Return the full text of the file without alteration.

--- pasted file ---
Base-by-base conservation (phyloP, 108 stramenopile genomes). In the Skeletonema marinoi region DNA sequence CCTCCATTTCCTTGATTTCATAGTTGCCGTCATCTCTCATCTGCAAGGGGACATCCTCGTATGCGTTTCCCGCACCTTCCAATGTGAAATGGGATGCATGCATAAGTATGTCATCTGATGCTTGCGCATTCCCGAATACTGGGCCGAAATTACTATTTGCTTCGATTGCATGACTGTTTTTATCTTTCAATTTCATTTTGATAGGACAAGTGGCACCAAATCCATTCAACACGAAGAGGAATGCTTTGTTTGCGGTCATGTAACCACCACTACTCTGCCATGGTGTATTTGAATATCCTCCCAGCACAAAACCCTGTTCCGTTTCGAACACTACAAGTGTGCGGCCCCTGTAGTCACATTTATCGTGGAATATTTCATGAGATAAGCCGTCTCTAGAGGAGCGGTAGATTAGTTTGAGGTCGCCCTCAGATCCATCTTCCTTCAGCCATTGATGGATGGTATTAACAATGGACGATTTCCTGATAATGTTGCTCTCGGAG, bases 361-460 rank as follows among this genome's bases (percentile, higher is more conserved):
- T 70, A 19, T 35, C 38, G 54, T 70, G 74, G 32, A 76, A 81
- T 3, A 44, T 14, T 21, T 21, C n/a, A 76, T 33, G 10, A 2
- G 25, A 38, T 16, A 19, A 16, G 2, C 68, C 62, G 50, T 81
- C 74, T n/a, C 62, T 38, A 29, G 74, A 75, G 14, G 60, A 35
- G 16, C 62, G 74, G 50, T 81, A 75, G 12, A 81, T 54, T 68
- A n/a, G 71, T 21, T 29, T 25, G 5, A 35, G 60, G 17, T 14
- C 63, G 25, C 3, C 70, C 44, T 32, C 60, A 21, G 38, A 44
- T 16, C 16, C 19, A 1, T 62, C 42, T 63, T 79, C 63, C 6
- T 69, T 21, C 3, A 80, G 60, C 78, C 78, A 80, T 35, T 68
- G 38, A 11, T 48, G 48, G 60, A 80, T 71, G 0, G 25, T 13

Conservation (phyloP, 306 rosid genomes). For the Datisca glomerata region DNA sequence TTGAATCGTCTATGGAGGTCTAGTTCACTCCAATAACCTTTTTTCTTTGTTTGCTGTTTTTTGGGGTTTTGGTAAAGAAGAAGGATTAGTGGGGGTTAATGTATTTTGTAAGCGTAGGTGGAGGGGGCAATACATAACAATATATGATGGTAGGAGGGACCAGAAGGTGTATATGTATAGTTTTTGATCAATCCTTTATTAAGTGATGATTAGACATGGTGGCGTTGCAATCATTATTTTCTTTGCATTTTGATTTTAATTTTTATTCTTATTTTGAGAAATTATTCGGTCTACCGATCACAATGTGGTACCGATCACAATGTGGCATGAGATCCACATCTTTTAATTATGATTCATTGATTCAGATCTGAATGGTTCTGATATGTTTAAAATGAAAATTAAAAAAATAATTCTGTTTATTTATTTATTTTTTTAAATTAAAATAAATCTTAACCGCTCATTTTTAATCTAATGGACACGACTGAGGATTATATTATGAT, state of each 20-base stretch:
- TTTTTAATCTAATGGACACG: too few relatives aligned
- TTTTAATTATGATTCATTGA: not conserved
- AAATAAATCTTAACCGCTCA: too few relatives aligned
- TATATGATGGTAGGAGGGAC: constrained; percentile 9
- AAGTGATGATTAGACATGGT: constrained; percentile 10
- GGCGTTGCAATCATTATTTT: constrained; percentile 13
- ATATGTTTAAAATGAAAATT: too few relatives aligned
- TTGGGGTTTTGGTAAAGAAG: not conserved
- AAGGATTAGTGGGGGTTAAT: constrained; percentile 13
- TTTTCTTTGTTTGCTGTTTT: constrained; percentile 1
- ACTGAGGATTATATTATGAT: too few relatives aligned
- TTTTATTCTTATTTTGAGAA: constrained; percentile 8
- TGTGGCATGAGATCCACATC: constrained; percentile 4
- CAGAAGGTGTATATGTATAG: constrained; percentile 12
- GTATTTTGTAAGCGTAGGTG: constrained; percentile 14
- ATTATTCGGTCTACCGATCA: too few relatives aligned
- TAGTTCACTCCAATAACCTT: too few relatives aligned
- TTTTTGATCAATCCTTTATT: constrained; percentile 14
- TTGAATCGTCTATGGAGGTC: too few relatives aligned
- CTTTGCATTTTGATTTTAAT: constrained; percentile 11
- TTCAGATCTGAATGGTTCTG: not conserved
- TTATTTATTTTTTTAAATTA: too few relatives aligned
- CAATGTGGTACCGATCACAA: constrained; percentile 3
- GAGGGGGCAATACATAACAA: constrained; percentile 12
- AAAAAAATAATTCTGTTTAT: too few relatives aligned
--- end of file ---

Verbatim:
Base-by-base conservation (phyloP, 108 stramenopile genomes). In the Skeletonema marinoi region DNA sequence CCTCCATTTCCTTGATTTCATAGTTGCCGTCATCTCTCATCTGCAAGGGGACATCCTCGTATGCGTTTCCCGCACCTTCCAATGTGAAATGGGATGCATGCATAAGTATGTCATCTGATGCTTGCGCATTCCCGAATACTGGGCCGAAATTACTATTTGCTTCGATTGCATGACTGTTTTTATCTTTCAATTTCATTTTGATAGGACAAGTGGCACCAAATCCATTCAACACGAAGAGGAATGCTTTGTTTGCGGTCATGTAACCACCACTACTCTGCCATGGTGTATTTGAATATCCTCCCAGCACAAAACCCTGTTCCGTTTCGAACACTACAAGTGTGCGGCCCCTGTAGTCACATTTATCGTGGAATATTTCATGAGATAAGCCGTCTCTAGAGGAGCGGTAGATTAGTTTGAGGTCGCCCTCAGATCCATCTTCCTTCAGCCATTGATGGATGGTATTAACAATGGACGATTTCCTGATAATGTTGCTCTCGGAG, bases 361-460 rank as follows among this genome's bases (percentile, higher is more conserved):
- T 70, A 19, T 35, C 38, G 54, T 70, G 74, G 32, A 76, A 81
- T 3, A 44, T 14, T 21, T 21, C n/a, A 76, T 33, G 10, A 2
- G 25, A 38, T 16, A 19, A 16, G 2, C 68, C 62, G 50, T 81
- C 74, T n/a, C 62, T 38, A 29, G 74, A 75, G 14, G 60, A 35
- G 16, C 62, G 74, G 50, T 81, A 75, G 12, A 81, T 54, T 68
- A n/a, G 71, T 21, T 29, T 25, G 5, A 35, G 60, G 17, T 14
- C 63, G 25, C 3, C 70, C 44, T 32, C 60, A 21, G 38, A 44
- T 16, C 16, C 19, A 1, T 62, C 42, T 63, T 79, C 63, C 6
- T 69, T 21, C 3, A 80, G 60, C 78, C 78, A 80, T 35, T 68
- G 38, A 11, T 48, G 48, G 60, A 80, T 71, G 0, G 25, T 13

Conservation (phyloP, 306 rosid genomes). For the Datisca glomerata region DNA sequence TTGAATCGTCTATGGAGGTCTAGTTCACTCCAATAACCTTTTTTCTTTGTTTGCTGTTTTTTGGGGTTTTGGTAAAGAAGAAGGATTAGTGGGGGTTAATGTATTTTGTAAGCGTAGGTGGAGGGGGCAATACATAACAATATATGATGGTAGGAGGGACCAGAAGGTGTATATGTATAGTTTTTGATCAATCCTTTATTAAGTGATGATTAGACATGGTGGCGTTGCAATCATTATTTTCTTTGCATTTTGATTTTAATTTTTATTCTTATTTTGAGAAATTATTCGGTCTACCGATCACAATGTGGTACCGATCACAATGTGGCATGAGATCCACATCTTTTAATTATGATTCATTGATTCAGATCTGAATGGTTCTGATATGTTTAAAATGAAAATTAAAAAAATAATTCTGTTTATTTATTTATTTTTTTAAATTAAAATAAATCTTAACCGCTCATTTTTAATCTAATGGACACGACTGAGGATTATATTATGAT, state of each 20-base stretch:
- TTTTTAATCTAATGGACACG: too few relatives aligned
- TTTTAATTATGATTCATTGA: not conserved
- AAATAAATCTTAACCGCTCA: too few relatives aligned
- TATATGATGGTAGGAGGGAC: constrained; percentile 9
- AAGTGATGATTAGACATGGT: constrained; percentile 10
- GGCGTTGCAATCATTATTTT: constrained; percentile 13
- ATATGTTTAAAATGAAAATT: too few relatives aligned
- TTGGGGTTTTGGTAAAGAAG: not conserved
- AAGGATTAGTGGGGGTTAAT: constrained; percentile 13
- TTTTCTTTGTTTGCTGTTTT: constrained; percentile 1
- ACTGAGGATTATATTATGAT: too few relatives aligned
- TTTTATTCTTATTTTGAGAA: constrained; percentile 8
- TGTGGCATGAGATCCACATC: constrained; percentile 4
- CAGAAGGTGTATATGTATAG: constrained; percentile 12
- GTATTTTGTAAGCGTAGGTG: constrained; percentile 14
- ATTATTCGGTCTACCGATCA: too few relatives aligned
- TAGTTCACTCCAATAACCTT: too few relatives aligned
- TTTTTGATCAATCCTTTATT: constrained; percentile 14
- TTGAATCGTCTATGGAGGTC: too few relatives aligned
- CTTTGCATTTTGATTTTAAT: constrained; percentile 11
- TTCAGATCTGAATGGTTCTG: not conserved
- TTATTTATTTTTTTAAATTA: too few relatives aligned
- CAATGTGGTACCGATCACAA: constrained; percentile 3
- GAGGGGGCAATACATAACAA: constrained; percentile 12
- AAAAAAATAATTCTGTTTAT: too few relatives aligned